Interview: Wolfram Fleischhauer

3 Mins read

Wolfram Fleischhauer isn’t a name many readers of English language crime fiction are likely to know. Not yet, anyway. Having written in several genres, his book Fatal Tango has just been published in English by Amazon. Promising dancing, passion and some soul-searching digging up of the past in Argentina, Fatal Tango is full of crime, suspense and mystery. We invited the writer for a virtual visit to Crime Fiction Lover in order to find out more about him and his book. Could he be the first of many new German crime authors on the scene?

First of all, tell us a little bit about Fatal Tango – introduce it for our readers?
Fatal Tango is a suspense novel set in the world of ballet and tango. For about 10 years I danced tango practically every day and the idea for the novel grew from that passion. I had a story in mind where readers would actually have to ‘learn’ to dance tango in order to solve the mystery, so all plot points and story reversals are connected to tango steps that the reader learns to decipher along with the protagonist. Of course, it is also a love story and a political thriller. But in a nutshell you could call it The Tango Code.

The book deals with politics, love and dancing. Where did the idea for the story come from?
The central idea occurred to me while I was watching people dance. I was intrigued by their intricate way of communicating via a highly stylised body language. The rest came from research. I went to Buenos Aires three times and every visit added another layer to the story. In the beginning I just wanted to find out more about tango, especially the music. Then it practically blew up in my face.

What are some of the secrets and mysteries that they unravel?
Tango is ridden with clichés. It is one of those things that everyone has some sort of opinion about. But on closer inspection they all fall apart. One of the most striking mysteries for me was the fact that the tango renaissance in Europe and the US coincided with the peak of militant feminism. Tango had been practically dead for 30 years when it suddenly sprang to life again in the mid 1980s. Why just then? Lindsey, one of the characters in the novel, has an interesting theory about that.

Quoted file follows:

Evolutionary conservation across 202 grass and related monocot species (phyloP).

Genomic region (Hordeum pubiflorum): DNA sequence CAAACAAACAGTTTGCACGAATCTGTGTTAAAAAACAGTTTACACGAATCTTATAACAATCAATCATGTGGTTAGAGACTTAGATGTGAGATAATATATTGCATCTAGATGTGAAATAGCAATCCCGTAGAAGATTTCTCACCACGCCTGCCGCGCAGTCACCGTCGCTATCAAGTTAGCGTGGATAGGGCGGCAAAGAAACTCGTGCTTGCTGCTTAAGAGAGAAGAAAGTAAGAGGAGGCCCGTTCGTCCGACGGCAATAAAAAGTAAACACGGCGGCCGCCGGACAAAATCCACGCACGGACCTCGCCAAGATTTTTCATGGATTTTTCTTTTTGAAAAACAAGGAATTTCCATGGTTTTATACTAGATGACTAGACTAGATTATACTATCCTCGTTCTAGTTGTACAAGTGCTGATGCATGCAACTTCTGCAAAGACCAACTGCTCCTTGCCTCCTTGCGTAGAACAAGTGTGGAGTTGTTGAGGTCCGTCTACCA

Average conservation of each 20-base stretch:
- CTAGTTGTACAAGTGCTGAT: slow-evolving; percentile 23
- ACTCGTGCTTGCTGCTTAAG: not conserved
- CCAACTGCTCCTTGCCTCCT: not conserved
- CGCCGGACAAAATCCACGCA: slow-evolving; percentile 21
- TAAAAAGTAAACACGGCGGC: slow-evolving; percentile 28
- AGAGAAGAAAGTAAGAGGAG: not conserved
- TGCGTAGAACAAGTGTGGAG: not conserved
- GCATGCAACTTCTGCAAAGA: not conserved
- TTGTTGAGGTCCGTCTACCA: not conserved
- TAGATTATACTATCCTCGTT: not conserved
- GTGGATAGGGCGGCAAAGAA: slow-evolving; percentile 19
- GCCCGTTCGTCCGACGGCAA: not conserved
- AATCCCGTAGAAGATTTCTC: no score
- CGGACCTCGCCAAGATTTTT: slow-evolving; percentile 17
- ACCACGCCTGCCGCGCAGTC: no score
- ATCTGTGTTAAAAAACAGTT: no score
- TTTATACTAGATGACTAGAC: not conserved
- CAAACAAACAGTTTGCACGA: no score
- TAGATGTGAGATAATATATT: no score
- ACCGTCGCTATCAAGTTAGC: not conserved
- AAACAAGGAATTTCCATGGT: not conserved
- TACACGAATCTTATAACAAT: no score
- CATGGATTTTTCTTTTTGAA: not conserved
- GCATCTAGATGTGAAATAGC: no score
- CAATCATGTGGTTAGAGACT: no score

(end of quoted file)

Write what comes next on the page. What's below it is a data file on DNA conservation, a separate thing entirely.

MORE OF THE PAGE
What do you hope lovers of crime fiction will enjoy most about Fatal Tango?
I hope that first of all they will enjoy entering a world that they would not normally have access to. At least this is what I love about a good story – going somewhere I would probably not have been able to go on my own. My second hope is that it will be a page-turning reading experience that will leave you wanting to put on your dancing shoes or maybe visit a tango bar or concert in your neighborhood. A novel should entertain, enlighten and inspire. It should make your life richer.

We see plenty of translations of Scandinavian books, but German crime fiction is quite rare. Why do you think that is, and what is the crime and mystery scene like in Germany?
That’s a really interesting question. When I tried to publish my first novel in the 90s – a historical novel with a mild postmodern narrative angle – several German publishers suggested I should use an American pseudonym. I’m sure had I written a thriller back then the reaction would have been the same. But the problem is not that German authors don’t like to write thrillers. For the past 50 years the tendency of the majority of German writers has been to turn away from storytelling. This is changing now and once storytelling is back, quality genre fiction will also be back, including crime fiction, thrillers and even science fiction.

The German edition of the book came out 12 years ago. Which of your other crime books will we be able to read in English, and what are you working on next?
In Germany I have just published Torso, a thriller set in present day Berlin. This will probably be the next one to come out in the US. Two very successful but not crime-related earlier novels of mine have also been translated and are ready for editing, but since one of them has been optioned for the screen, the discussion about when to publish what and where is still ongoing.

At present I am working on a novel that deals with the Germans’ very particular relationship with forests. The book might qualify as a crime-related novel since there are two bodies in chapter two. But of course, there is more to it. There will be elements of crime and suspense, but no detectives. Just a young woman wandering into the woods and never being the same afterwards…


Fatal Tango is out now for Kindle and as a paperback. We also have a competition here on the site offering you the chance to yourself a copy (UK only) – just click here. Watch for our review soon.

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